If you’re serious about wool then let’s understand a few things about modern synthetics and how they stack up against wool.
If you didn’t know, wool is the original High Tech fabric!
The fact that these synthetic fabric manufacturers have corrupted the word “fleece” is telling. Many of today’s outerwear companies are saying their poly-this or micro-that garments are more waterproof, windproof, but to be honest the ones we’ve tried that were waterproof and windproof were nowhere near breathable.
We wound up wet from the inside, from sweat, even in cold weather, and that is a disaster in the making.
People have used wool for a thousand years. Today, a new generation of hunters are learning how versatile this fiber can be. Wool can be spun and woven into a lightweight cloth, heavy fabric or something in between.
Our Sleeping Indian® wool is an excellent insulator yet is also fairly water-resistant. Even when wet, our wool works to keep you warm which is a tremendous advantage to bow hunters who have to contend with bad weather.
Whether you’re navigating through dense conifer forests, slipping quietly through oak brush on a crisp winter morning, or waiting on-stand during an all-day drizzle, Sleeping Indian will keep you warm in cold weather while our woven wool provides the ultimate in silence.
How Do They Compare? Let’s Take A Look
- Tech Fiber’s outer layer is designed to love moisture. When it’s wet, it pulls heat from you, feeling cold even when it’s not. If it’s cold and you’re exerting yourself, sweat condenses on the inside of the shell…not good.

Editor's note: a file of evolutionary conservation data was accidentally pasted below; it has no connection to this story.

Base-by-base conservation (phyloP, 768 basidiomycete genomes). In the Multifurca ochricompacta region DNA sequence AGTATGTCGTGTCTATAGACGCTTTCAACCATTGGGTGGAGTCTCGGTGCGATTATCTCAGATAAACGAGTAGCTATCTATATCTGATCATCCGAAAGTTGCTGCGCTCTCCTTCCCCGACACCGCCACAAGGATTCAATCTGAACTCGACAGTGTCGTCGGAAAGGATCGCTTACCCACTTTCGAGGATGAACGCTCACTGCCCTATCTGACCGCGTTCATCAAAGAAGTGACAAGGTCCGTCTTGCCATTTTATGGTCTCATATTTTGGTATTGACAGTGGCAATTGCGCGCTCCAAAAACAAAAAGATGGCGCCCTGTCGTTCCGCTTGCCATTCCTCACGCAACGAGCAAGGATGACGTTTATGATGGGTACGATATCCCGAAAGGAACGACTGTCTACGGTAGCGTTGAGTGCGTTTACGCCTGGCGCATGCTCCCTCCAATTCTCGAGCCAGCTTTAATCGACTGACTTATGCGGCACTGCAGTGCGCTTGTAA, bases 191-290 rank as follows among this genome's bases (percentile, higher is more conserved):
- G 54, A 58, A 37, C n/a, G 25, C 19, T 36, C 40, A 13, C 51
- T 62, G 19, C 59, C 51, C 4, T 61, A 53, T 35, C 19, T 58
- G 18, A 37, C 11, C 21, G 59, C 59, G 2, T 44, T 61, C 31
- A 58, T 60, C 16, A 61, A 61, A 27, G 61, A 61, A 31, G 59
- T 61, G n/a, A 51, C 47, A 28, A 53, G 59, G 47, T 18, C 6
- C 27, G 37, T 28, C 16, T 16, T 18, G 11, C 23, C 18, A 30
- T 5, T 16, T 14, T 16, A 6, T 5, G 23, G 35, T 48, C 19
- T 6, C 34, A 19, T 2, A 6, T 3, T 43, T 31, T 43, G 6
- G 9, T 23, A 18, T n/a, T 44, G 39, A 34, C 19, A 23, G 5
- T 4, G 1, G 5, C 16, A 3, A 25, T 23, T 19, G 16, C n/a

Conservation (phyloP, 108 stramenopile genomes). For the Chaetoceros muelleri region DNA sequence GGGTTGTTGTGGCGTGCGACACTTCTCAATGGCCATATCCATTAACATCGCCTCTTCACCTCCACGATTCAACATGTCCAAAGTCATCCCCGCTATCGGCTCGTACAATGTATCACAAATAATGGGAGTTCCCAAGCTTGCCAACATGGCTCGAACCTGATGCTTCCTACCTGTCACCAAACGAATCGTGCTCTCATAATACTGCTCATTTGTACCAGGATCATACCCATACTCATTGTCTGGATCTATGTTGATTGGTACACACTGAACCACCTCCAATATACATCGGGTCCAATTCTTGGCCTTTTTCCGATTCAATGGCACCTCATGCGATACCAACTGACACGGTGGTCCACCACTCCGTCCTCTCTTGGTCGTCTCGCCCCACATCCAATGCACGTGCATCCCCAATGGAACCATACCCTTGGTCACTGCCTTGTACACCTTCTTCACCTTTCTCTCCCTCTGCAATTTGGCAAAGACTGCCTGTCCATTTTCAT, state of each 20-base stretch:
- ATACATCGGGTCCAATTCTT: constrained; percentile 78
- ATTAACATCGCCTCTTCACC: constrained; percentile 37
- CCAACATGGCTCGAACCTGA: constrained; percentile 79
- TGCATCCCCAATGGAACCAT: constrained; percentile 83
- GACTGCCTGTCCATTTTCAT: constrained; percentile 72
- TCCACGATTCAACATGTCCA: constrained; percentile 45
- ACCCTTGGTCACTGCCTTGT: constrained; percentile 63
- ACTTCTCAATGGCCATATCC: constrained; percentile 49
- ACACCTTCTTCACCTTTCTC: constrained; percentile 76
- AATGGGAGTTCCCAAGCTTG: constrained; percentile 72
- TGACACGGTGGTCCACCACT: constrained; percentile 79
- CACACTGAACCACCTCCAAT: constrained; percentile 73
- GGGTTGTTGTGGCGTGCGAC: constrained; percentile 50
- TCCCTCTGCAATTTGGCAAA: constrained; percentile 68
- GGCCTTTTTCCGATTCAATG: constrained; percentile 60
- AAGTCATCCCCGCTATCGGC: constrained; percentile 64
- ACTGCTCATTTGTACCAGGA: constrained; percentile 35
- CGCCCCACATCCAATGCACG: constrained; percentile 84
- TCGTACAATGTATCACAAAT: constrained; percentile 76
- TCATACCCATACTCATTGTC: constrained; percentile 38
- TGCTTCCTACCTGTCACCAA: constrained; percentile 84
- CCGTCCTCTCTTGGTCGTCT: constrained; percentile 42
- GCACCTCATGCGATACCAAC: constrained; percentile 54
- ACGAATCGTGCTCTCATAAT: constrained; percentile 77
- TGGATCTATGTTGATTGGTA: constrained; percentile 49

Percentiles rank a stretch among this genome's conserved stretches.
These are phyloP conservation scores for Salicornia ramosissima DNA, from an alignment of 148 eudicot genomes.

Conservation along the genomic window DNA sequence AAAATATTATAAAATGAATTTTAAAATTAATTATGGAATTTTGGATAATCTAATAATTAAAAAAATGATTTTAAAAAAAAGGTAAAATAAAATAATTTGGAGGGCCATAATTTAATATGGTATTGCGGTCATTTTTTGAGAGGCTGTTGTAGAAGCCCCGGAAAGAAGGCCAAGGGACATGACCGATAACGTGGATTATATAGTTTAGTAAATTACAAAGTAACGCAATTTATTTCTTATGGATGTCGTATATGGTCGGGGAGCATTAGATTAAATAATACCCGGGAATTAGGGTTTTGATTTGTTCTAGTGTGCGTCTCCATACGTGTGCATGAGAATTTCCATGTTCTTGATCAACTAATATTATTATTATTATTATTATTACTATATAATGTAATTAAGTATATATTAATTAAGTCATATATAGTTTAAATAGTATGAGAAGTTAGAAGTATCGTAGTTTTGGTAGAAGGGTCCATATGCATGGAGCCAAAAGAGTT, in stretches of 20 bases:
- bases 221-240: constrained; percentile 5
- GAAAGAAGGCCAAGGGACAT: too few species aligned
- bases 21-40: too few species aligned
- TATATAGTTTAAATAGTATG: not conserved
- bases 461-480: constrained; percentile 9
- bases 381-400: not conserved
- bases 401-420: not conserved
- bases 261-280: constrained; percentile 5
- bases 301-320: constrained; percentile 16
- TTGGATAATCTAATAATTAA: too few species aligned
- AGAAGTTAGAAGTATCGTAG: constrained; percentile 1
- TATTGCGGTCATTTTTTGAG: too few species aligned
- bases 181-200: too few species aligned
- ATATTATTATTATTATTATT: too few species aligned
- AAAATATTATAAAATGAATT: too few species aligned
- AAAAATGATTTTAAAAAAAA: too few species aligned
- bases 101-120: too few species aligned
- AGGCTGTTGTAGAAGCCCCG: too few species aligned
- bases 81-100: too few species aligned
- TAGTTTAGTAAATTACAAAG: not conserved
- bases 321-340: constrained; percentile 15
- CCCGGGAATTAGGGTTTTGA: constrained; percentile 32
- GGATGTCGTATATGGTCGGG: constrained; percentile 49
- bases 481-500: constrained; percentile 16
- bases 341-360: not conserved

None of these problems exist with wool – snow, wet brush, light rain, drippy woods, heavy rain and sleet, can be completely ignored. Wool just breathes better.
- Wool resists odors very well.
Lanolin is a natural anti-bacterial fatty substance, extracted from wool, used in ointments, cosmetics, waterproof coatings etc…
Clothes that neutralize human odor are big business today.
Field & Stream in 2011 tested this very subject with a trained police dog and a hiding man utilizing today’s best scent control. The dog had no trouble detecting the man’s presence. Total scent control vs. no scent control at all did not even matter…the dog found the person in a matter of seconds.
There are a lot of unanswered questions regarding this subject but know this, whatever you wear, remember the wind direction!
There is another aspect of scent/odor resistance that is important: if you wear synthetics day after day synthetic outerwear becomes smelly even to the human nose.
US Navy SEALs tested wool extensively for 32 straight days and found the garments never picked up an odor and we all know that the SEALs push things much harder than the great majority of us.
- Wool does not catch light; it’s soft, natural fuzzy texture blends in.
The uneven surface, the scales of wool fiber prevent wool fabric from reflecting light well. Because wool accepts dye readily, you can have any pattern you want.
Our wool and dyes are UV neutral. Think of a deer – it’s not wearing a real camo pattern, but tends to be invisible unless moving or silhouetted. Same as wool.
It’s common to buy new hunting clothes every couple of years because you are always looking for something better, and the various technical fabrics being offered today have a tendency of wearing out.
- A petroleum-based synthetic product tends to melt onto your skin. This is a big factor for the Military and hunters alike.
Wool is much better behaved.
Wool can provide a huge advantage to those who work with electricity, or in situations where static electricity can be a problem. Even embers popping off a campfire will melt right thru the synthetics.
An ember will self-extinguish on wool.
This is an extremely serious subject, and we will continue to research this in the future. Wool is not fireproof, but it is more burn-resistant than the synthetics, and far more resistant than human skin.
- Noise control. I mean let’s get real. Everybody knows nothing is quieter than wool.